Measure Memory Usage of .NET Applications

There are two main methods for measuring the memory usage of a .NET application, using the GC class or using System.Diagnostics

Retrieve Your App’s Memory Utilization using the GC class

The .NET Framework’s GC class contains many useful memory-related methods, including GetTotalMemory(), which returns the amount of memory the garbage collector believes is allocated to your app. The number not be exact right since some objects may not have been garbage collected yet. This, however does have the advantage of being able to inform you of the amount of memory a certain part of your app uses, as opposed to the entire process:

long memAvailable = GC.GetTotalMemory(false);
Console.WriteLine(“Before allocations: {0:N0}”, memAvailable);

int allocSizeObj = 40000000;
byte[] bigArrayObj = new byte[allocSizeObj];

memAvailable= GC.GetTotalMemory(false);
Console.WriteLine(“After allocations: {0:N0}”, memAvailable);

The above code will output the following:

Before allocations: 651,064
After allocations: 40,690,080

Retrieve Your App’s Memory Utilization using System.Diagnostics

You can also request the OS report on info about your process using the Process class  in the System.Diagnostics namespace:

Process procObj = Process.GetCurrentProcess();
Console.WriteLine(“Process Info: “+Environment.NewLine+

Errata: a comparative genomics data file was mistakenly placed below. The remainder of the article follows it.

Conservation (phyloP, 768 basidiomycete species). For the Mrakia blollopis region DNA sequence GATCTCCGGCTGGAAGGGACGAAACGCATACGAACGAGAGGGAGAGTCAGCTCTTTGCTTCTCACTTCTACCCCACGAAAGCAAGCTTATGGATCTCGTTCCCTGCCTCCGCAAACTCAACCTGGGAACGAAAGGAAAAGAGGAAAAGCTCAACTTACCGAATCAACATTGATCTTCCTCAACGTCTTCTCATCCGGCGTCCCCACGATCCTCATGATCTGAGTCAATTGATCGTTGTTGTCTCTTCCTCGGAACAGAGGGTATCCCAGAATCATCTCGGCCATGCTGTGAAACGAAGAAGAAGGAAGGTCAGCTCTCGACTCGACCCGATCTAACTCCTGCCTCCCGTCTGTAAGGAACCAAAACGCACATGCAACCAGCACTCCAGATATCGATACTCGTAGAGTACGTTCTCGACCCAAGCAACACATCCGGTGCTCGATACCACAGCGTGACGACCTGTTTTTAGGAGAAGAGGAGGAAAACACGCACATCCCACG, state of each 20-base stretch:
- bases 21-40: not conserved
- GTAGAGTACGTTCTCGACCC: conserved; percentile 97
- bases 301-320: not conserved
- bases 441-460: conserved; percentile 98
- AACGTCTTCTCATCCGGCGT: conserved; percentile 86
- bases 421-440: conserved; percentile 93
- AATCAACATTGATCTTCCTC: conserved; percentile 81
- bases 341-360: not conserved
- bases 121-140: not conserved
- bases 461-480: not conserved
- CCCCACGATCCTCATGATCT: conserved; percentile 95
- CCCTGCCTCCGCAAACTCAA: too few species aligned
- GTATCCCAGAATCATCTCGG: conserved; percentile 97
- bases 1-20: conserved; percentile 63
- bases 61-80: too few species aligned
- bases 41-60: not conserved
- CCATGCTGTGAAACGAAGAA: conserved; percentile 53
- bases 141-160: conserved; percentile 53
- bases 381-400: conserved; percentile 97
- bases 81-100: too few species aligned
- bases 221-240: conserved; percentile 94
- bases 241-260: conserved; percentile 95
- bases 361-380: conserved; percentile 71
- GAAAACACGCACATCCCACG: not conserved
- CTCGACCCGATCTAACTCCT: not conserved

“App's Private Memory Size : {0:N0}”+Environment.NewLine +
“App's Virtual Memory Size : {1:N0}” + Environment.NewLine +
“App's Working Set Size: {2:N0}” + Environment.NewLine +
“App's Paged Memory Size: {3:N0}” + Environment.NewLine +
“App's Paged System Memory Size: {4:N0}” + Environment.NewLine +
“App's Non-paged System Memory Size: {5:N0}” + Environment.NewLine,
procObj.NonpagedSystemMemorySize64 );

Here’s the output:

Process Info:
Private Memory Size: 75,935,744
Virtual Memory Size: 590,348,288
Working Set Size: 29,364,224
Paged Memory Size: 75,935,744
Paged System Memory Size: 317,152
Non-paged System Memory Size: 37,388

These numbers are not necessarily intuitive, and you can consult a good operating system book, such as Windows Internals from Microsoft Press for more on how virtual memory works. Performance counters can also be used to track this as well as other info on your app or its environment.

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